2x GRAMMY® Award-winner Fantastic Negrito has announced today’s premiere of “Searching for Captain Save a Hoe (Feat. E-40),” a thought-provoking modern reinvention of legendary Bay Area rapper E-40’s 1993 classic, “Captain Save A Hoe.” An equally inventive companion video was directed by Isaiah Frazier and is streaming now at the official Fantastic Negrito YouTube channel joins the track.
“Searching for Captain Save a Hoe (Feat. E-40)” marks the latest single from Fantastic Negrito’s acclaimed new album, HAVE YOU LOST YOUR MIND YET?, available now via Cooking Vinyl and the artist’s own Blackball Universe. The track sees Negrito and E-40 – both Oakland icons and undeniable vocal powerhouses – creating history with an intense exploration of self that forces the listener to explore the concept of being emotionally vulnerable and the corresponding associations, labels, and mentalities humans often attach to that vulnerability.
“Working with E-40 is like working with the Godfather of Hip Hop,” says Fantastic Negrito. “I am such a fan of his work. He is, and has always been so original. Light years ahead of what everyone was doing. I think people are just catching up with the genius of E-40.
“You have to be familiar with E-40’s work to understand the title ‘Searching for Captain Save a Hoe.’ For those who are not, I was reversing the role in the original “Captain Save a Hoe” – The character Captain Save a Hoe was reformed and became a savior of men, and in the new song I am searching for him. I wrote the song from the perspective that I am the ‘hoe.’ Me and my fellow man. Because culturally we refer to women as ‘hoes’ when in fact we are the biggest hoes in the world.”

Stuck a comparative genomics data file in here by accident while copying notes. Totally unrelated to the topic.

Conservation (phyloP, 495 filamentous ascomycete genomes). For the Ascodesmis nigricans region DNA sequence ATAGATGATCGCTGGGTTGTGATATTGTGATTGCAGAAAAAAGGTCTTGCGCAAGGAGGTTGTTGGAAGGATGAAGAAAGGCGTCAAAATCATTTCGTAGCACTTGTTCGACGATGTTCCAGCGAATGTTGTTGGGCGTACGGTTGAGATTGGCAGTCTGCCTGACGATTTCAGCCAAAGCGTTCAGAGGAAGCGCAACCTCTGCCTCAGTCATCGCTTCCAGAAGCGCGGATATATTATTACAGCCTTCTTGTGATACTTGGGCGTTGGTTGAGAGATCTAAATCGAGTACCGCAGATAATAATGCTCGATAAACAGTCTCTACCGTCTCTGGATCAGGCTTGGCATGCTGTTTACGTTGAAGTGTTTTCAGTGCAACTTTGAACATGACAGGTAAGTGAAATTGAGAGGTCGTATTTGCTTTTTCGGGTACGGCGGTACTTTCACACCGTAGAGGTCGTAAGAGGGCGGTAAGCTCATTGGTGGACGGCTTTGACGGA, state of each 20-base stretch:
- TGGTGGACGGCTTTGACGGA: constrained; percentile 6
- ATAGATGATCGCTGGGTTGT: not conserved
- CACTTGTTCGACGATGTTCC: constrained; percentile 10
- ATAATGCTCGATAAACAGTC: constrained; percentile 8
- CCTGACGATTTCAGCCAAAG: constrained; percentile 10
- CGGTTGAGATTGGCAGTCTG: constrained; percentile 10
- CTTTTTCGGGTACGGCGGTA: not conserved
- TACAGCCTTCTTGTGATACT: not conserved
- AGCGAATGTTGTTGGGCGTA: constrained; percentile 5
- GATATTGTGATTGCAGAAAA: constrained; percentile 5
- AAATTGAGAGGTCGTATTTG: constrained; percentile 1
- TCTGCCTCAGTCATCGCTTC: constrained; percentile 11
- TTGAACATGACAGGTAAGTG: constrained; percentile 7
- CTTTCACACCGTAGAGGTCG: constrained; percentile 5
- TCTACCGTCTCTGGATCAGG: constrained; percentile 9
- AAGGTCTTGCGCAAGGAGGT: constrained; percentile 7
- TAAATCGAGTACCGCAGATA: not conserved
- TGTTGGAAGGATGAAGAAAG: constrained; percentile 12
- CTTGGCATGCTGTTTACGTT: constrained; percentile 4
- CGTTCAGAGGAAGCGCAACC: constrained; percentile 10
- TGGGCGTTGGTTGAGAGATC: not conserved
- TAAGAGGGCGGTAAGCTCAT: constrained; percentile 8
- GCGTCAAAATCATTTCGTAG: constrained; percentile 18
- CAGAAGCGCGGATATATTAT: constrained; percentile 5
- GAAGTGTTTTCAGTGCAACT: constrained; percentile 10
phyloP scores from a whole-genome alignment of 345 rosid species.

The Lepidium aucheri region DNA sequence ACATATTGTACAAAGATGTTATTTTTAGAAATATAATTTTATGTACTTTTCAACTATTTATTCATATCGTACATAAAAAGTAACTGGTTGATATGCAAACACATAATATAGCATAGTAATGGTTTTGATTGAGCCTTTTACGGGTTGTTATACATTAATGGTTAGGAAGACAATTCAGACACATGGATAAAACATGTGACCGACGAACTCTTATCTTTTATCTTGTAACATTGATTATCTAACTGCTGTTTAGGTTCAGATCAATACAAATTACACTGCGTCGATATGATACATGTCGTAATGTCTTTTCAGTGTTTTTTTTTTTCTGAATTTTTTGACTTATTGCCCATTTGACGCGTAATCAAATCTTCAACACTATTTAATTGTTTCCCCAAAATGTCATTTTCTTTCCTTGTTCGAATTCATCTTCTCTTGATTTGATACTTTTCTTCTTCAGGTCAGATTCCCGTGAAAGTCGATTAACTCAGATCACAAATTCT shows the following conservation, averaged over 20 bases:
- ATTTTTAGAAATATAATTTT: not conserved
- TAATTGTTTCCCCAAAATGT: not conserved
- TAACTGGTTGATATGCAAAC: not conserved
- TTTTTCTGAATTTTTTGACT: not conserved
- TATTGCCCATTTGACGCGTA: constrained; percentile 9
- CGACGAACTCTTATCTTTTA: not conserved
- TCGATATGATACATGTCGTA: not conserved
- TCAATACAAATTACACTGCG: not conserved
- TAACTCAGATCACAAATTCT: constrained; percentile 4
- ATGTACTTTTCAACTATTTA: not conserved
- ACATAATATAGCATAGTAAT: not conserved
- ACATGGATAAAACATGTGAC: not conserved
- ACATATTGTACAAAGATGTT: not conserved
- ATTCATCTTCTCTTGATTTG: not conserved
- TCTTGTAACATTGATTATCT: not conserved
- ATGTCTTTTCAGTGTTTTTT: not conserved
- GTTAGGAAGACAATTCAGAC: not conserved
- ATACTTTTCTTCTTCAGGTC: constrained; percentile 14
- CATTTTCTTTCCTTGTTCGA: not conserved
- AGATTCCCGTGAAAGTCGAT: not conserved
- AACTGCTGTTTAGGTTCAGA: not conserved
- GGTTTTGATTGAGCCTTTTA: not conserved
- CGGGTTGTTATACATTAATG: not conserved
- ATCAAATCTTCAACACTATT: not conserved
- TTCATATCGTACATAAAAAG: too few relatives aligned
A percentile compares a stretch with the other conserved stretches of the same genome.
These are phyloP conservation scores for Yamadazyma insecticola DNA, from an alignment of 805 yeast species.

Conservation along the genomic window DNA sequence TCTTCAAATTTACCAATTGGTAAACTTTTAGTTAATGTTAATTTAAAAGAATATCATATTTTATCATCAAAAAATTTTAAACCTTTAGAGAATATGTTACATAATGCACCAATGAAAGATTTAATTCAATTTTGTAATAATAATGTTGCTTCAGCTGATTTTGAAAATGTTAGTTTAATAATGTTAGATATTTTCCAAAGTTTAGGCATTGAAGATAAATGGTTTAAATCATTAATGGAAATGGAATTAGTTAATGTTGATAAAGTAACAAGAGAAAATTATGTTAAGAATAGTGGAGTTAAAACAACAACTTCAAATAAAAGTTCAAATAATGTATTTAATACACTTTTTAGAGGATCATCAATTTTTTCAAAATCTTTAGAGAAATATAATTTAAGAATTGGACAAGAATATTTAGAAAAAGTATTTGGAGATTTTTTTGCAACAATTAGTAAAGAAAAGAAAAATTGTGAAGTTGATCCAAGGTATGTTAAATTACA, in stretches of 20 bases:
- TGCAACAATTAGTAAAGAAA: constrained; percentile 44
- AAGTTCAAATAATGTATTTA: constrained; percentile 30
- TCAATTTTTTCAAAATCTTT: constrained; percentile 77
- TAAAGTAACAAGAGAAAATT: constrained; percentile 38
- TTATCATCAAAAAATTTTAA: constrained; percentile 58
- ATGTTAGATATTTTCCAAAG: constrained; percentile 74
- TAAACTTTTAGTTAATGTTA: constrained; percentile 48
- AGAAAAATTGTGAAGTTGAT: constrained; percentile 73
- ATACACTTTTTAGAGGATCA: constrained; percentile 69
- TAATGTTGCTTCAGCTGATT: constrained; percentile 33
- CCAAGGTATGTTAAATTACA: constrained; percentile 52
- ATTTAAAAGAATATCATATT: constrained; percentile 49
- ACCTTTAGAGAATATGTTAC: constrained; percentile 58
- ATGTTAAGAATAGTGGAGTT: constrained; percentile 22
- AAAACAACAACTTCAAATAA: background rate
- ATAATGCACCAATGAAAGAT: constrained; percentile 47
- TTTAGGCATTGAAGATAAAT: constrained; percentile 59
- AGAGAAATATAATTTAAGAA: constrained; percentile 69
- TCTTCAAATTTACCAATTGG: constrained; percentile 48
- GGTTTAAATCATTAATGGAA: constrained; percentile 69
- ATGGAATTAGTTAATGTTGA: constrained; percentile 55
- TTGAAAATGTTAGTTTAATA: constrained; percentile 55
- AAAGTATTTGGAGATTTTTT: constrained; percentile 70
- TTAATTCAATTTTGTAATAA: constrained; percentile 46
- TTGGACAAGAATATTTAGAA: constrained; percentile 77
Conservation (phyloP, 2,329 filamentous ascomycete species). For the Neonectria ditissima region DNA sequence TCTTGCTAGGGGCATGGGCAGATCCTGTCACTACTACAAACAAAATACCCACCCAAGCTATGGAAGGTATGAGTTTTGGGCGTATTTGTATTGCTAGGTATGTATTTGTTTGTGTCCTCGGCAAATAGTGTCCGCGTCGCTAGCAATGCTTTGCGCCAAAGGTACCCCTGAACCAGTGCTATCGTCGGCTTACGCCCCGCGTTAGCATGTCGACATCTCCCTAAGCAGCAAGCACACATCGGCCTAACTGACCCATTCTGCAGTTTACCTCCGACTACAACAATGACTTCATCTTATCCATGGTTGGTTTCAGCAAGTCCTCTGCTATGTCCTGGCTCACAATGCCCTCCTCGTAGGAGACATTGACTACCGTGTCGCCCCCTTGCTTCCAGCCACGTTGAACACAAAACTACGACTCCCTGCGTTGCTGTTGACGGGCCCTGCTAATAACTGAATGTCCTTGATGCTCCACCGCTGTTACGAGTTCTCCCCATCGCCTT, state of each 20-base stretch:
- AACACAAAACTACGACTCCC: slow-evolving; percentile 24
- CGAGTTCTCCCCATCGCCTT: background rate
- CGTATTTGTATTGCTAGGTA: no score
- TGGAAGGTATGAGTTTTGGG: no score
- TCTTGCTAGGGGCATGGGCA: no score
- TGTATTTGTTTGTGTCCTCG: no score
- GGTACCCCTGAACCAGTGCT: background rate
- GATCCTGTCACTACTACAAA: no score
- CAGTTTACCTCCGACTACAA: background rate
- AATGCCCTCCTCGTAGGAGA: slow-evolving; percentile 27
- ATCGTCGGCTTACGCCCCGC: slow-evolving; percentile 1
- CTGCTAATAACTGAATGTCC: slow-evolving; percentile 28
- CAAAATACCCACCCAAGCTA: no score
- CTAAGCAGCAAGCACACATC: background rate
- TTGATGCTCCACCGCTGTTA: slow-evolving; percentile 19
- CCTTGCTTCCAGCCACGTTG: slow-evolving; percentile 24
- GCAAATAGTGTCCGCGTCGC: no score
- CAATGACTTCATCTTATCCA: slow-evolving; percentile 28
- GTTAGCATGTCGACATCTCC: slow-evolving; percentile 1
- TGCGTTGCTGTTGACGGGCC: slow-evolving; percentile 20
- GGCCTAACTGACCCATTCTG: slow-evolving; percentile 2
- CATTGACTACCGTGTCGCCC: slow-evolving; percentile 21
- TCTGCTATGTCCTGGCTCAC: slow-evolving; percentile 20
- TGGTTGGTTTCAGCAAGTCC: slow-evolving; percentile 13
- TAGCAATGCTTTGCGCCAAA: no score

HAVE YOU LOST YOUR MIND YET? stands tall as Fantastic Negrito’s most far-reaching work thus far, fusing elements of hip-hop, R&B, funk, soul, and rock ‘n roll into an incendiary synthesis all his own. Inspired by and reminiscent of the socio-political albums coming from black America in the late 1960s and into the 70s, the album sees Negrito exploring the struggle and complexities of mental health issues while continuing his long running lyrical examination of America’s increasingly broken social and political state of affairs.